Early Day Motion 591: Voting System for General Elections: 25/10/16

The Electoral Reform Society (2015) “Safe Seats” available at The Electoral Reform Society (2016) “Single Transferable Vote Explained” available at

Farrell, D, M. (2011) Electoral Systems: A Comparative Introduction, 2nd Edition  (Basingstoke: Palgrave Macmillan)

Gallagher, M and Mitchell, P (2005), The Politics of Electoral Systems (New York: Oxford University Press)

The Guardian (2012) “Coalition government will not survive until 2015 election, voters predict” available at

LSE Blogs (2015) “UKIP came Second in 120 Constituencies in 2015. Does this point to more seats in 2020?” available at

Lijphart, A (1994) Electoral Systems and Party Systems: A Study of Twenty-Seven Democracies, 1945-1990. (Oxford: Oxford University Press)

[1] Dickson Poon School of Law, King’s College London, Strand, London, WC2R 2LS, email

[2] Matthew Elliott, 7/5/2011

[3] Early Day Motion 591, 25/10/2016

[4] Blackburn, 1995:362

[5] Duverger, 1972: 23-32

[6] Ibid.

[7] Ibid.

[8] Rae (1971)

[9] Wade, 1980:10

[10] Steven Ayres (2015) available at

[11] The Electoral Reform Society (2015)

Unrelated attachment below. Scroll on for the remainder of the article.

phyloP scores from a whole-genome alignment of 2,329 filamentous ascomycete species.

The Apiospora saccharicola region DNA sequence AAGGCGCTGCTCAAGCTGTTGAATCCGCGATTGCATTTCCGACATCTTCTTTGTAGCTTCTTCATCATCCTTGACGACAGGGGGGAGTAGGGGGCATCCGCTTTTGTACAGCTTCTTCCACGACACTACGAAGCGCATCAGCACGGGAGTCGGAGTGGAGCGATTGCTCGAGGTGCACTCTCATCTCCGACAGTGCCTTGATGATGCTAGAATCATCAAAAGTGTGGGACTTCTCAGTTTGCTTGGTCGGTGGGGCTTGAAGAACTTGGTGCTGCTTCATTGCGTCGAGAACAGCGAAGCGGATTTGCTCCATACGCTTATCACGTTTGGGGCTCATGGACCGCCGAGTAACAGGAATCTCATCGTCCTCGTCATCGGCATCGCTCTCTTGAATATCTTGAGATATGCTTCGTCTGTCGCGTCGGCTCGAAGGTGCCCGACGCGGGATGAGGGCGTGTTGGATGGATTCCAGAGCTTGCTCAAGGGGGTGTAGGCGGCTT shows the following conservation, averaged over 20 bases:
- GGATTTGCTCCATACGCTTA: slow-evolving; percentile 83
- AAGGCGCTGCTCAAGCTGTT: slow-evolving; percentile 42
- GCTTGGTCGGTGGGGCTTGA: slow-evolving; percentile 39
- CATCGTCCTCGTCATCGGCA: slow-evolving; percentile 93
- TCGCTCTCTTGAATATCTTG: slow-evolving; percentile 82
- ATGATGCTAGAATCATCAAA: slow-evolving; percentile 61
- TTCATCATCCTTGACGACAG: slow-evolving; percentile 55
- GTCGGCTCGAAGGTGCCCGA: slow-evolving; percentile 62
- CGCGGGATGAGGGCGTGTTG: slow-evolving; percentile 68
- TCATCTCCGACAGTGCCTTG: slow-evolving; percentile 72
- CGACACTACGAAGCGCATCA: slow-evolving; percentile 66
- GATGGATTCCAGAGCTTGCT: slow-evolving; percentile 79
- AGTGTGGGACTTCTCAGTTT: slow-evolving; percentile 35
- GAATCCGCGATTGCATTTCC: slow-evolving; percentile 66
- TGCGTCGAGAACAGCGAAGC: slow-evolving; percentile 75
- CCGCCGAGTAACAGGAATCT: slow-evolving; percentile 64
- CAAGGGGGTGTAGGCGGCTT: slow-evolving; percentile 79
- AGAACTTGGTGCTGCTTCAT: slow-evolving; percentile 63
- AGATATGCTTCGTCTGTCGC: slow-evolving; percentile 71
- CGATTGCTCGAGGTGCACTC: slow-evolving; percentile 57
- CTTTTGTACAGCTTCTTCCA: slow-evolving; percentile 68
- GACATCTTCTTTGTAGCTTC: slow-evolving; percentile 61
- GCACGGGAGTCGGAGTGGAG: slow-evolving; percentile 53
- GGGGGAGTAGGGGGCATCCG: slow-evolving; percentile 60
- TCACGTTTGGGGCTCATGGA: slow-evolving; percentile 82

[12] The Electoral Reform Society, (2015)

[13] Dummett, 1997:138

[14] Curtice and Steed (1997)

[15] The Electoral Reform Society (2011)

[16] The Telegraph, 8/5/2010

[17] The Electoral Reform Society (2016)

[18] Blackburn, 1995:373

[19] The Electoral Reform Society (2015)

[20] Bowler and Grofman, 2000:268

[21] The House of Commons Library, 10/12/1998:77

[22] Lijphart, 1994:8

[23] The House of Commons Library, 10/12/1998:76

[24] Farrell, 2011:23

[25] Ibid.

[26] Bogdanor, 1981:147

1 Comment

  1. There is plenty more evidence to support your case. STV is popular – with those who have studied election methods, such as the BC Citizens Assembly. Also, the Irish people: STV won two referendums and was endorsed by the Irish Constitutional Commission.